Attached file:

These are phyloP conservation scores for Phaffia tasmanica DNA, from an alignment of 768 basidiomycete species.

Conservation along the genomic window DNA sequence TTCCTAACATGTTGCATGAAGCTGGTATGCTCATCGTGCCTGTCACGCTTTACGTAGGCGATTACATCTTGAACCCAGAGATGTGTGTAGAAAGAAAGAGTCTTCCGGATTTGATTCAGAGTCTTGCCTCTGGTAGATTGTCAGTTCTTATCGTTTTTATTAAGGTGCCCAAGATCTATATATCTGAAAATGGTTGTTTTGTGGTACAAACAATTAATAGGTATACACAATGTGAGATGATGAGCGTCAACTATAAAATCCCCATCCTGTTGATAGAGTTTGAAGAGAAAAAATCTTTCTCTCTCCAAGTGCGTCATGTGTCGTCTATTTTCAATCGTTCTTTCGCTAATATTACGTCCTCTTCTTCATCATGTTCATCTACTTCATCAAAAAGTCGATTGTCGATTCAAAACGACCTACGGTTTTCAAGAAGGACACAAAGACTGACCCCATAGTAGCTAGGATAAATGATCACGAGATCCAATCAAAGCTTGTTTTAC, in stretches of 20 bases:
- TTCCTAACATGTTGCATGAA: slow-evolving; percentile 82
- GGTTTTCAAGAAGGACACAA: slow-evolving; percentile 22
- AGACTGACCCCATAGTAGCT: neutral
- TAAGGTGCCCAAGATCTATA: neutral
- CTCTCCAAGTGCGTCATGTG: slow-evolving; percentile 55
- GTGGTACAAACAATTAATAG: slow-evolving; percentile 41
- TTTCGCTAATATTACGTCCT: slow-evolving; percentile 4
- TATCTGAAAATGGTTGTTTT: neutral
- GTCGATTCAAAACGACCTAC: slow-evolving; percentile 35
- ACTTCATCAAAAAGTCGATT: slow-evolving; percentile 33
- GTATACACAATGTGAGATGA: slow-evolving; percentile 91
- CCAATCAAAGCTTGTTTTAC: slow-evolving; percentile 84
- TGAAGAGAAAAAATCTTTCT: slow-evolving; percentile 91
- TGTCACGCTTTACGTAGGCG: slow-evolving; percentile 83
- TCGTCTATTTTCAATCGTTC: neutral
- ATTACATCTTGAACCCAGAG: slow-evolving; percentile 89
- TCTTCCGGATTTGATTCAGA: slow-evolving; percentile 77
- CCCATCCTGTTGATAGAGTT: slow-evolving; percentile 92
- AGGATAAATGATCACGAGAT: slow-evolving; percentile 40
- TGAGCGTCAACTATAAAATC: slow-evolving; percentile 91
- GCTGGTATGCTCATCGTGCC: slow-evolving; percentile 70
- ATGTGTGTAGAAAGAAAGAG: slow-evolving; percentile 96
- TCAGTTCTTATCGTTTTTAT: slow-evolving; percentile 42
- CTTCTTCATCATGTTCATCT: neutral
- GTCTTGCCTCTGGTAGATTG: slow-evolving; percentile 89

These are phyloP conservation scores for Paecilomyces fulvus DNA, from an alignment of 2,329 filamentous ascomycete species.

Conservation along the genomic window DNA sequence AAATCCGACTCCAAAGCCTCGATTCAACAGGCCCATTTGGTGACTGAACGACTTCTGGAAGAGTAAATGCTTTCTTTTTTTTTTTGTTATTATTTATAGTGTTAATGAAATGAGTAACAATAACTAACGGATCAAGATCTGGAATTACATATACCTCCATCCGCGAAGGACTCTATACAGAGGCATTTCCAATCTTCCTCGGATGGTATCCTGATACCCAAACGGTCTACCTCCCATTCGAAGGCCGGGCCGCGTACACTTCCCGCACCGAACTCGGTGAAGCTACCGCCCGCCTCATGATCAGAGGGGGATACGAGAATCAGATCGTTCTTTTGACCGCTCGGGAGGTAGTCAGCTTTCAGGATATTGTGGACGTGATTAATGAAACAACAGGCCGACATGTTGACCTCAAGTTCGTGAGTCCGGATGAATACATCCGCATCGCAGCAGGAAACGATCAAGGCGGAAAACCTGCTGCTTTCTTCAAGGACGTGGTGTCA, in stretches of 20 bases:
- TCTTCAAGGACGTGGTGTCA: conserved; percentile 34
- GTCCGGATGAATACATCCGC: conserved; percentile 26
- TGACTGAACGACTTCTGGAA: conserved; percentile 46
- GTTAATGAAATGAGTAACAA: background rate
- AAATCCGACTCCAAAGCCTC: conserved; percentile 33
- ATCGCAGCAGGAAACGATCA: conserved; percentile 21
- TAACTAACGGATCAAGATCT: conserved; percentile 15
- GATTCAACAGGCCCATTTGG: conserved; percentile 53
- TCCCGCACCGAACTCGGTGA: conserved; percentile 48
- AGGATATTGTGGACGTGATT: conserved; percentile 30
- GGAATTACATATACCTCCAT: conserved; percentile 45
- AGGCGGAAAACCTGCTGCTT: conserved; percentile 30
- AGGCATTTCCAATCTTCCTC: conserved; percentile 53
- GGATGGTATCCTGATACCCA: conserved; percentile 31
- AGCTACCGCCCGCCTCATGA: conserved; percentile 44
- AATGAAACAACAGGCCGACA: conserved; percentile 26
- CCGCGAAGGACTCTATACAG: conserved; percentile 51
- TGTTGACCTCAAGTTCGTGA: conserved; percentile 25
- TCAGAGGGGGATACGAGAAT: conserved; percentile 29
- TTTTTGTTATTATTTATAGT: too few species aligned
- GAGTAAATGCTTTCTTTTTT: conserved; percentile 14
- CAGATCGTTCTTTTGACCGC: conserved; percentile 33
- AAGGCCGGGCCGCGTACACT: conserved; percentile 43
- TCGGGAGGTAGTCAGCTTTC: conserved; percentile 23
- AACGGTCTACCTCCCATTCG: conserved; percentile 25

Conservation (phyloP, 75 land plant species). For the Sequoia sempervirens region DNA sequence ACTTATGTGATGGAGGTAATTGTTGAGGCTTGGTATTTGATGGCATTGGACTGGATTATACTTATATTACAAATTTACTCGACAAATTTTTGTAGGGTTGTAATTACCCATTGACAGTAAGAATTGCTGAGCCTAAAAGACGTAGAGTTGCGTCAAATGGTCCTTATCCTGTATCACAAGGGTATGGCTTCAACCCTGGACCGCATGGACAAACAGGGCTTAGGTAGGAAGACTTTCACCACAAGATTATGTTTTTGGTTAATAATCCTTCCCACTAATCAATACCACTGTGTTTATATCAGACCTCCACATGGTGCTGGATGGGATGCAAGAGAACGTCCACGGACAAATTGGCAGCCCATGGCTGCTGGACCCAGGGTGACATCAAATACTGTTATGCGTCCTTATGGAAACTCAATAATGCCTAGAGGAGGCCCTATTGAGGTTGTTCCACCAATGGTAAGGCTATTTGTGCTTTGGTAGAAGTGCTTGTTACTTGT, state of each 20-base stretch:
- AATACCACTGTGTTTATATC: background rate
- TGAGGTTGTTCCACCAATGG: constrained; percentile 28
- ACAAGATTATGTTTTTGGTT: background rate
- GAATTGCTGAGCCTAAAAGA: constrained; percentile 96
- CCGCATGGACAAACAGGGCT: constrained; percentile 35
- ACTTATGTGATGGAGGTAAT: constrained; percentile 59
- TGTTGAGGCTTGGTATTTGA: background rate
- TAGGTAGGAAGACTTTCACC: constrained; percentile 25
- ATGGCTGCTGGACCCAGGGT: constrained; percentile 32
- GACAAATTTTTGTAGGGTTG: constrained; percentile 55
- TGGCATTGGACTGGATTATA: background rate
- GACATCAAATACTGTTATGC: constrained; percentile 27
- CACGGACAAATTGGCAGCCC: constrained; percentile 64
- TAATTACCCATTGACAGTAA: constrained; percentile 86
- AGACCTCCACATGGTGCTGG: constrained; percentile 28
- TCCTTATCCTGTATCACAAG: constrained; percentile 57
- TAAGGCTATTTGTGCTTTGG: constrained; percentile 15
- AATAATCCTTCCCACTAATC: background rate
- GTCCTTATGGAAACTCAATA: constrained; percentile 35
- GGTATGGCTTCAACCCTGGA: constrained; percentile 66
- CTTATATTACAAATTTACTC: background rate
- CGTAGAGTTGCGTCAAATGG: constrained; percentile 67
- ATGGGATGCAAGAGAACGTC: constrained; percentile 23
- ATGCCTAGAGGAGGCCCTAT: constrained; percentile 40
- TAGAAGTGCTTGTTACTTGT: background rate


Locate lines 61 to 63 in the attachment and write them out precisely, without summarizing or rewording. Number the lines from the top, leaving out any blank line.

- ACTTATGTGATGGAGGTAAT: constrained; percentile 59
- TGTTGAGGCTTGGTATTTGA: background rate
- TAGGTAGGAAGACTTTCACC: constrained; percentile 25